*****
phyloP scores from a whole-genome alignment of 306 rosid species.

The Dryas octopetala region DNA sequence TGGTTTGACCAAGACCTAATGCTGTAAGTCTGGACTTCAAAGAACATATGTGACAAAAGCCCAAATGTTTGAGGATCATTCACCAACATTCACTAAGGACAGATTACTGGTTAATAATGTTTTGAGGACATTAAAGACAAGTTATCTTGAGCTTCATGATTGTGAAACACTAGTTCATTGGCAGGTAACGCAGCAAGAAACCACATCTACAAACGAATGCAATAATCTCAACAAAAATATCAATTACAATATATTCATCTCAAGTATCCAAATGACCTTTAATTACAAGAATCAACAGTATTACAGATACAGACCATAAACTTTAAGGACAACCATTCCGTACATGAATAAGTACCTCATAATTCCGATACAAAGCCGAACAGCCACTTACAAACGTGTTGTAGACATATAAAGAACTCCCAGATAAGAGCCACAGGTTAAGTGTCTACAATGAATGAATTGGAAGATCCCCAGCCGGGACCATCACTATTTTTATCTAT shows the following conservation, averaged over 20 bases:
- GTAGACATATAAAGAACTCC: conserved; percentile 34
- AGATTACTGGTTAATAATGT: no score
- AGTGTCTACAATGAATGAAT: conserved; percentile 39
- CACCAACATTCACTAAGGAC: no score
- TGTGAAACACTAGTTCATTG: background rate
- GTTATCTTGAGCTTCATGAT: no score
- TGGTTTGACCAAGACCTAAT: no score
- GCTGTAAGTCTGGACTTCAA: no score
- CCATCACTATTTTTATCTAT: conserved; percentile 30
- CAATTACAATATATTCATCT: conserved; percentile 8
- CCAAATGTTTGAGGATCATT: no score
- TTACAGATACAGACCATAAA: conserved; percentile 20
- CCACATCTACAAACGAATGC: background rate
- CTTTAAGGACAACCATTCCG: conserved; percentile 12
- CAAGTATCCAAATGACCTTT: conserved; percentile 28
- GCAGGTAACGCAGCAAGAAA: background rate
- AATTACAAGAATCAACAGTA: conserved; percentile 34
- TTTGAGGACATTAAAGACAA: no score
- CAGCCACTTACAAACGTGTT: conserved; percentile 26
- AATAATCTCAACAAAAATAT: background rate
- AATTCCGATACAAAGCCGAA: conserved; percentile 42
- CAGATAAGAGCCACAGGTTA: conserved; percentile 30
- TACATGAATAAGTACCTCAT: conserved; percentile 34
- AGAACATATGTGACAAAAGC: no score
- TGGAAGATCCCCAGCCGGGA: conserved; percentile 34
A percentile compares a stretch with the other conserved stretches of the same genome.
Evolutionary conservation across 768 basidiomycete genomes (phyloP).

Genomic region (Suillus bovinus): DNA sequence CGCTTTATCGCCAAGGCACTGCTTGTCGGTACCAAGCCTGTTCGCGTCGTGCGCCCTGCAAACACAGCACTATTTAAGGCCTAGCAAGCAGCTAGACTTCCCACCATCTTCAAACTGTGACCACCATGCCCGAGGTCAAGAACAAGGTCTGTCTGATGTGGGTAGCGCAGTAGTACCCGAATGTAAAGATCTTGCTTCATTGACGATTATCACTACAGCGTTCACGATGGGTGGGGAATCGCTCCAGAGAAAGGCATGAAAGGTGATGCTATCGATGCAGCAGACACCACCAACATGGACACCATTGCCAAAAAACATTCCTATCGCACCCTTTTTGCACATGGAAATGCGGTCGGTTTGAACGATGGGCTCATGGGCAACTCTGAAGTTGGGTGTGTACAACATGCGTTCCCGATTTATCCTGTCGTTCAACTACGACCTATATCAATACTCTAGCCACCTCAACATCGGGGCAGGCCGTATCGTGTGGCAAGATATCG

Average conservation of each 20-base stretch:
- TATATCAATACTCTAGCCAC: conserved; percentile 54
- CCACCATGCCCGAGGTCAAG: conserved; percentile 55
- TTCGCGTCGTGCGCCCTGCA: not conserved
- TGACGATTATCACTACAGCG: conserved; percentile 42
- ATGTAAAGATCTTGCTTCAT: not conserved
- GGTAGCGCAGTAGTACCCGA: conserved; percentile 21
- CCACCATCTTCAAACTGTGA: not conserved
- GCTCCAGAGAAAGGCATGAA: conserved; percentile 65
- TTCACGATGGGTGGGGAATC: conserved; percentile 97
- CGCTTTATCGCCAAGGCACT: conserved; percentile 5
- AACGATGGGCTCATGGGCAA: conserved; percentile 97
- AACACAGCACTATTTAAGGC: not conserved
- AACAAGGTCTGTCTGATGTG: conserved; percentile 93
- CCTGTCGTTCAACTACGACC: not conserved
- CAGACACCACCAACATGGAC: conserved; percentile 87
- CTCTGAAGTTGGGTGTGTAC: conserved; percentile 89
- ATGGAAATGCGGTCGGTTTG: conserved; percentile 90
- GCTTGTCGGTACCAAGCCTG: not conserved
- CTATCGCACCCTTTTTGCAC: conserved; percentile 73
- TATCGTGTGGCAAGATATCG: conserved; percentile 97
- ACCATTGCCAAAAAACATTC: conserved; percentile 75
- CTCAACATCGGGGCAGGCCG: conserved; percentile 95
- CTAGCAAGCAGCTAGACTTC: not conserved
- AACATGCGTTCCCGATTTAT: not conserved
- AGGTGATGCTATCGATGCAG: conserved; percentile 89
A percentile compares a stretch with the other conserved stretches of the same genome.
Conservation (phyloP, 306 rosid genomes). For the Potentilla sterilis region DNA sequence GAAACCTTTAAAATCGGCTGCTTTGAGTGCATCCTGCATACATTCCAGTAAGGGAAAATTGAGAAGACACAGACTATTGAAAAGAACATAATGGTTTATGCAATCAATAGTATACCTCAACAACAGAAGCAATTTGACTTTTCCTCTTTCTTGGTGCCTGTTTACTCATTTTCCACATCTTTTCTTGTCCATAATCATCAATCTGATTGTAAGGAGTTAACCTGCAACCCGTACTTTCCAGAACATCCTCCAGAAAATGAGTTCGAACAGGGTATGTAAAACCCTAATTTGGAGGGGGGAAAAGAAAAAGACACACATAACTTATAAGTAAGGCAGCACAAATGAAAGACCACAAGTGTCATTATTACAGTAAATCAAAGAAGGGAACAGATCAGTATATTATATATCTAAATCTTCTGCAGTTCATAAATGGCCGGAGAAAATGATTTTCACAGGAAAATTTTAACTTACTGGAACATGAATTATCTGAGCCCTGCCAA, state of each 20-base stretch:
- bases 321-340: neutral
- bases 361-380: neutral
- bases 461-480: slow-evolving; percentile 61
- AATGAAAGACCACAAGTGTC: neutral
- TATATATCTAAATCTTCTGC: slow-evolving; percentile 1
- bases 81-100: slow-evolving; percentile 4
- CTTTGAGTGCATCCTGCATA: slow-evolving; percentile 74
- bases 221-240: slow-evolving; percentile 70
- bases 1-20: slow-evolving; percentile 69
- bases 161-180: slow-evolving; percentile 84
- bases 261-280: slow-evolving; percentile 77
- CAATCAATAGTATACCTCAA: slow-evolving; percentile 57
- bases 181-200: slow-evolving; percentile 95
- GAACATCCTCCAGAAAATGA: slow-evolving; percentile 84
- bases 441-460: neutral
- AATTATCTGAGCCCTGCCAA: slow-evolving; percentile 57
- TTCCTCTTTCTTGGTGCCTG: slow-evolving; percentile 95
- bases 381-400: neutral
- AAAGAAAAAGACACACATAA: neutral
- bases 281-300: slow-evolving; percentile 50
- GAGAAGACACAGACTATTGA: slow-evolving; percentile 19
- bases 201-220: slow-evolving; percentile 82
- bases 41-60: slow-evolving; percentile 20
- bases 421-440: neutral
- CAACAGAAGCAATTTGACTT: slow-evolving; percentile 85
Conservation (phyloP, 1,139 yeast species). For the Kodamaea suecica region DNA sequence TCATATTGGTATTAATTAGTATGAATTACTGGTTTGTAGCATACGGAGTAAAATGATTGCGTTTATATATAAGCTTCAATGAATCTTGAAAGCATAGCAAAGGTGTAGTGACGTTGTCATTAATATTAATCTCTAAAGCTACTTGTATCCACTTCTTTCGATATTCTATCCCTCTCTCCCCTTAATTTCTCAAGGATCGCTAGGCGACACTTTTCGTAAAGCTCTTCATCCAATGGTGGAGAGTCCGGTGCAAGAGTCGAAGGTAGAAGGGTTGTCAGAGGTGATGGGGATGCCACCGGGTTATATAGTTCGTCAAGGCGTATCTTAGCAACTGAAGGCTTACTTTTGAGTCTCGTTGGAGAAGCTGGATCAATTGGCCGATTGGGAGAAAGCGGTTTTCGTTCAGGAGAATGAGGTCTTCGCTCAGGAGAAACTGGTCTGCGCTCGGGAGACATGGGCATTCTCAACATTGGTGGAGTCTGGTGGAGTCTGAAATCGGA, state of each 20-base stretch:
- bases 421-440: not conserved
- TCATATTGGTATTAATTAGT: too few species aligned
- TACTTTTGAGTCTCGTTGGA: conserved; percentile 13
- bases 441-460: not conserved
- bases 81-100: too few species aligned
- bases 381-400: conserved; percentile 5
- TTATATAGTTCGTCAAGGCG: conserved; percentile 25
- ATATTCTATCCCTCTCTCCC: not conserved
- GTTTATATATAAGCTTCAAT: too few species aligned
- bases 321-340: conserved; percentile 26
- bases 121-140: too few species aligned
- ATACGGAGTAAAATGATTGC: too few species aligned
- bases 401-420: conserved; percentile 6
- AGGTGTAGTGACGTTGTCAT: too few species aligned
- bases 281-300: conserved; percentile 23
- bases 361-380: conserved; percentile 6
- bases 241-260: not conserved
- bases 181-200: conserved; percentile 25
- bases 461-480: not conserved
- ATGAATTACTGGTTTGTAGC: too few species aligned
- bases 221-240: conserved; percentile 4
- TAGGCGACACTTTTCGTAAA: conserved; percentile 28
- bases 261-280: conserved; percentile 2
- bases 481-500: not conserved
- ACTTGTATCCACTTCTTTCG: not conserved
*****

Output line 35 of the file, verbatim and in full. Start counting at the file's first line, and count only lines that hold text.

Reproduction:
- TGACGATTATCACTACAGCG: conserved; percentile 42